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Jennifer Nelson and Jon Woodward talk about being poets in the ambit of the academy, video games, and whether unicorns are collaborations

Jennifer Nelson has two books coming out in 2024, one in art history, and one in poetry, and that is how they like it. Jon Woodward’s newest book, The Amber in Ambrose, came out in November 2023.

Jennifer Nelson and Jon Woodward corresponded in 2015 about art history, specifically in reference to a long poem (“Upside-down Crown”) that Jon was working on at the time. That poem was published in his collection The Amber in Ambrose in 2023. In December 2023 and January 2024, they texted about that correspondence, veering off into the questions of expertise, memory, symbols, and more. Jennifer was located in Ann Arbor in 2015 and Cambridge, MA, more recently, and Jon was located in Quincy, MA in 2015, and Somerville, MA more recently.

Jon Woodward: I'm wondering if people often lean on your art history expertise to inform their poetry? And I'm wondering if you lean on that experience as well? I expect the answer is "yes, obv" but does it (or did it) feel different to be queried on behalf of poetry you're not writing yourself?

Jennifer Nelson: Hi! Yeah so, yes, of course I lean on it for my own work. But actually you are really the only person who has seriously "consulted" me for poetry purposes, as far as I am aware. I think most people prefer to do their own creative research and fear being stultified by expertise of a more academic sort. (I know I am always afraid of this stultification.) But this is actually something that strikes me a lot about your work: you cannot help but transform a certain dead kind of expertise into something else. How much experience do you have for example with making video games? Playing them?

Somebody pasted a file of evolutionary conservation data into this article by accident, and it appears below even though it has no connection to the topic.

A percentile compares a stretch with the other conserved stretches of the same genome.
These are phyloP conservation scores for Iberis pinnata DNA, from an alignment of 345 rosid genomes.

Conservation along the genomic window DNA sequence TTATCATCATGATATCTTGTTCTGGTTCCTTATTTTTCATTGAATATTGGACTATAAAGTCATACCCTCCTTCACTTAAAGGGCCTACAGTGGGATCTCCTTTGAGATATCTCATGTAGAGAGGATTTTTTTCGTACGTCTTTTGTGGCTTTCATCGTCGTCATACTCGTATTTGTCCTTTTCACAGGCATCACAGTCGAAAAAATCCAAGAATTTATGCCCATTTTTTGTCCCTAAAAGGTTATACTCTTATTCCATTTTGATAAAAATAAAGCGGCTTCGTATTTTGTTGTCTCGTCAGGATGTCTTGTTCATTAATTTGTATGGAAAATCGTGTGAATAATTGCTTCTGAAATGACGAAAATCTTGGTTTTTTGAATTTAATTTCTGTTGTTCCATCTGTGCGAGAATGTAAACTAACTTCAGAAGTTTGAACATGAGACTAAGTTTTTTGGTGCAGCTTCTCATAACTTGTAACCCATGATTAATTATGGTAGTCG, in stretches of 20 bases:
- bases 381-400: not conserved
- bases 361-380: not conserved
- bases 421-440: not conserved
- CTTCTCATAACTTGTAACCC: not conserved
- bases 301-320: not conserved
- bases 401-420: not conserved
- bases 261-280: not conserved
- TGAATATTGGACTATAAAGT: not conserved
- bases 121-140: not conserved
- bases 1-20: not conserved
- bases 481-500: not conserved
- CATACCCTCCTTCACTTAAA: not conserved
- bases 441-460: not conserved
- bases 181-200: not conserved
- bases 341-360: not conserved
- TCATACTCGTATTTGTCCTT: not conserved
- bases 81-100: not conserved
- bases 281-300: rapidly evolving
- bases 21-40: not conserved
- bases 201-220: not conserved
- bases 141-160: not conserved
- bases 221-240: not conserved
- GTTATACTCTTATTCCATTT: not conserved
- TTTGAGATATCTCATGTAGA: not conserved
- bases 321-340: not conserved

Jon: That's kind of you to say! (I do wonder what you mean by a "dead" kind of expertise? Dead as in irrelevant to other practices? Irrelevant to lived life?) To answer your question, I now have about 8 years of game development experience, though on a purely hobbyist basis, and many more than that as a player. Actually I was learning to program when we were corresponding about “Upside-down Crown!” What about you, do you play video games? Or do you love any in particular? I feel like I have a number of ensuing questions but I don't want to splinter the conversation too much.

Jennifer: I think that academic expertise by its nature tries to get things right and stay close to facts and make statements that generally feel like enclosure, with maybe a little opening here or there for future scholarship at best. That feels dead to me and like the opposite of good poems, like the ones in The Amber in Ambrose.